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The classic maya civilization (~250-900 p.Hr.) is an extremely popular subject, but at the same time a particularly misunderstood one. Its popularity among professionals and amateurs is important because it ensures the continuity of archaeological reseach, but at the same time highly problematic because it endows this somehow fascinating culture with loads of european prejudices, immoderacies and evene fears. Despite recent attempts to correct this ongoing hyperbolism about the Maya, the romanced enigma surrounding them seems to grow.

This situation is partially due to the fact that the western cultural area and the modern man have been mostly influenced by cultures in Mesopotamia, Greece, Rome, Egypt or China, from whom Europe borrowed institutional, political, social or artistic structures and models;in the meantime the ancient Maya remained in the shade for an extended period of time. This civilization had little impact on contemporary life in general, and when it was discovered, people preferred to soak it in myth rather than researching the complicated details of its history. They were more attracted to their prophecies or calendars.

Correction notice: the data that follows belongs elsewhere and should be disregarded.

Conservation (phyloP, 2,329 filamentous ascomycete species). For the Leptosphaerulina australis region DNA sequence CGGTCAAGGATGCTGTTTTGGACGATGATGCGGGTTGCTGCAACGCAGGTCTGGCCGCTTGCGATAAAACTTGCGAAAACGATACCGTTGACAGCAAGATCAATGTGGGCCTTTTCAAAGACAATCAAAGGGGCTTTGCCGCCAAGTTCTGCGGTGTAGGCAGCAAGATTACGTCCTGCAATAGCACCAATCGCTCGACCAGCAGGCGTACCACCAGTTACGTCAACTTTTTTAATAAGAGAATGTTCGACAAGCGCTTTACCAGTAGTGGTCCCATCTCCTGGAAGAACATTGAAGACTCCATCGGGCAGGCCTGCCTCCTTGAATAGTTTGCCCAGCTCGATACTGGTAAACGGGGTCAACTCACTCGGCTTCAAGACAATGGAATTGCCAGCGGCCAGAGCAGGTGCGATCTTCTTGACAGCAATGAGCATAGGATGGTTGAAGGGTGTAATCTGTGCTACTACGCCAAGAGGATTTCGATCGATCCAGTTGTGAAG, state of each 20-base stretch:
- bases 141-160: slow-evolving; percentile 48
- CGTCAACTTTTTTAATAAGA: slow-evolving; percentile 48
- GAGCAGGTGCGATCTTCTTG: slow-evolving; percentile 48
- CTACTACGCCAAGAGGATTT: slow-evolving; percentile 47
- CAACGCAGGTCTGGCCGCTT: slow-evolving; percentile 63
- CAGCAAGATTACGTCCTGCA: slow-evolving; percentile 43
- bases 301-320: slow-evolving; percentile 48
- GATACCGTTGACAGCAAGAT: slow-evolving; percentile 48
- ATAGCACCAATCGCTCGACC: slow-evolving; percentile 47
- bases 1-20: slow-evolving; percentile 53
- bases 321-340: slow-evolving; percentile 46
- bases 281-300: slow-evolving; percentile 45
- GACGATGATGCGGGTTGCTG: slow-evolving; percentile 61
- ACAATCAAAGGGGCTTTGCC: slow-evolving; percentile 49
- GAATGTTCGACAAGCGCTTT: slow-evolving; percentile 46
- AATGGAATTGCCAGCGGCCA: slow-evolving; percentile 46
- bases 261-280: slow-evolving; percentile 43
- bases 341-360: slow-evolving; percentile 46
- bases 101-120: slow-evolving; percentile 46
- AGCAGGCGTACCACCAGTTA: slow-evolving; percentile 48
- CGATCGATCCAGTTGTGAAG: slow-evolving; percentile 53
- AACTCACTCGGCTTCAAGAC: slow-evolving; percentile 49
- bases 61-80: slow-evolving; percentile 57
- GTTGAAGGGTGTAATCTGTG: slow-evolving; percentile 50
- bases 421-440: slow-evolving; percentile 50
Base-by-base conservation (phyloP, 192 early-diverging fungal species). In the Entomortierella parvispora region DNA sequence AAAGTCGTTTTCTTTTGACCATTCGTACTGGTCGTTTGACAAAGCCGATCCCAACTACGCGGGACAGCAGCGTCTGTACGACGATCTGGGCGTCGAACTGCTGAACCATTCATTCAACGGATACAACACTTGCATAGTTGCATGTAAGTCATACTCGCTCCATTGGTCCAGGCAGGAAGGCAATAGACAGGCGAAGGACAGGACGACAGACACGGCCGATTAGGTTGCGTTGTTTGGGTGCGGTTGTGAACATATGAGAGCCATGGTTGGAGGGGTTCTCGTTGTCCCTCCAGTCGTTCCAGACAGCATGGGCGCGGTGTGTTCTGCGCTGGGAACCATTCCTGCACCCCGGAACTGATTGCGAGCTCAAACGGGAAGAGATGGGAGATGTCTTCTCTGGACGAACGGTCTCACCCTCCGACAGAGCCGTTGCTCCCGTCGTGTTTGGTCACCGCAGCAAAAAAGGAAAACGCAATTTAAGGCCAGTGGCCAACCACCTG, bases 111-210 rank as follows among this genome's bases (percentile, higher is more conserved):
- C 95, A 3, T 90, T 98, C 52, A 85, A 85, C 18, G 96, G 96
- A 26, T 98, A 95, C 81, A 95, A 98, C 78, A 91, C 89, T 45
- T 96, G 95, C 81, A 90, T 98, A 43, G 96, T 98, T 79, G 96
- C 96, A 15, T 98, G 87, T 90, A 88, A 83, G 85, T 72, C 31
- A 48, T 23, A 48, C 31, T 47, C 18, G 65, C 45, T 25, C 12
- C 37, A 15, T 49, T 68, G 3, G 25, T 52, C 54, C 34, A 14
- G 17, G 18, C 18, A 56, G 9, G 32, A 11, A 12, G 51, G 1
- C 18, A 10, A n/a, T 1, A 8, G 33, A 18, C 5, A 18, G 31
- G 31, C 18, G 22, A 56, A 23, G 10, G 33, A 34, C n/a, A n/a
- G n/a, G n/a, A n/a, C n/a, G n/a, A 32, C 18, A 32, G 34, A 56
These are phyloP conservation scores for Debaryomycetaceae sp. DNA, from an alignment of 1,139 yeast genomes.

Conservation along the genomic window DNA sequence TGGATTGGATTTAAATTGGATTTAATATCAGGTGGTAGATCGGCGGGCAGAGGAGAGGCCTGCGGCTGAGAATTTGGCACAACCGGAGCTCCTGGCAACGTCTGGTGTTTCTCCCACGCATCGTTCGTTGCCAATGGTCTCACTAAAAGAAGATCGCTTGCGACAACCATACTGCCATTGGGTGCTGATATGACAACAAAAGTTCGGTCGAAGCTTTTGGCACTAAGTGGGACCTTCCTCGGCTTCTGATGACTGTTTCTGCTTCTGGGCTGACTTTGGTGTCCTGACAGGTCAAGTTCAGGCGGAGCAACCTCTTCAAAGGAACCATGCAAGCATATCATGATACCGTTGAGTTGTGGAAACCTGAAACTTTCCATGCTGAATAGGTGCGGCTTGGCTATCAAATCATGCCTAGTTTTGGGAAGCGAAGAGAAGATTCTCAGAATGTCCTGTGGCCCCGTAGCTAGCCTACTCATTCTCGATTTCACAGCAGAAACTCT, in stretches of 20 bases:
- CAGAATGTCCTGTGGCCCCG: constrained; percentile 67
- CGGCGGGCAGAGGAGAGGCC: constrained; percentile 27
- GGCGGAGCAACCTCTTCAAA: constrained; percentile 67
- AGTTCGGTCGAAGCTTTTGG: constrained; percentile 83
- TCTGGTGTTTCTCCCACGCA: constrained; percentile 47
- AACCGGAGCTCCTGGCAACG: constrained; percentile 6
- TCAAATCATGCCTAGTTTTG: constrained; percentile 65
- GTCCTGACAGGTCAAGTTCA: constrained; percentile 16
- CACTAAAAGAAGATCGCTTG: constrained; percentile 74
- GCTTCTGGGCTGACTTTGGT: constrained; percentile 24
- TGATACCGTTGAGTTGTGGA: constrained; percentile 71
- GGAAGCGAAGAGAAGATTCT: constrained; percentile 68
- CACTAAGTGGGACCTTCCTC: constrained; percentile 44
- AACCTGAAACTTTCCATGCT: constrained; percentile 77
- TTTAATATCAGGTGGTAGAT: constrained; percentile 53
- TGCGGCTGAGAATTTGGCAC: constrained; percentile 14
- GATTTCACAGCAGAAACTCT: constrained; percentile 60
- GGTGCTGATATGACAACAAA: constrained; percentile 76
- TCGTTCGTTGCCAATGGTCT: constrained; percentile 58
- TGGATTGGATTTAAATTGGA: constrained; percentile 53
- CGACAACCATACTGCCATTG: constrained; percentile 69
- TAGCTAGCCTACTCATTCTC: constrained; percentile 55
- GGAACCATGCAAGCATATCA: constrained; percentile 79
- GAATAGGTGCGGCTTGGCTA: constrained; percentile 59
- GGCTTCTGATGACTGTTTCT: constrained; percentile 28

The Old World did not have any contacts to the Mayans till about 1502, but a gradual, more documented approach on their history only began long after their demise, in the 19thcentury. The Maya may not have contributed much to the practical and mental heritage of modern man, but they certainly play a vital part in the collective cultural imagination. They are a very vivid presence in Jared Diamond’s book, “Collapse”, and in Mel Gibson’s movie, Apocalypto”, works of art in which the lack of archaeological and textual data is compensated by a great deal of mysticism and more or less dubious ideologies. Eventually, the past as it truly was may not be that essential in our thinking and development, in comparison to the ambiguities and gaps in history, that allow the functioning of another type of logic, that of imagination. As for the Greeks, Romans or Chinese, their civilizations are pretty well documented so the games of fantasy have limitations, but the Mayans allow us to recreate them at will.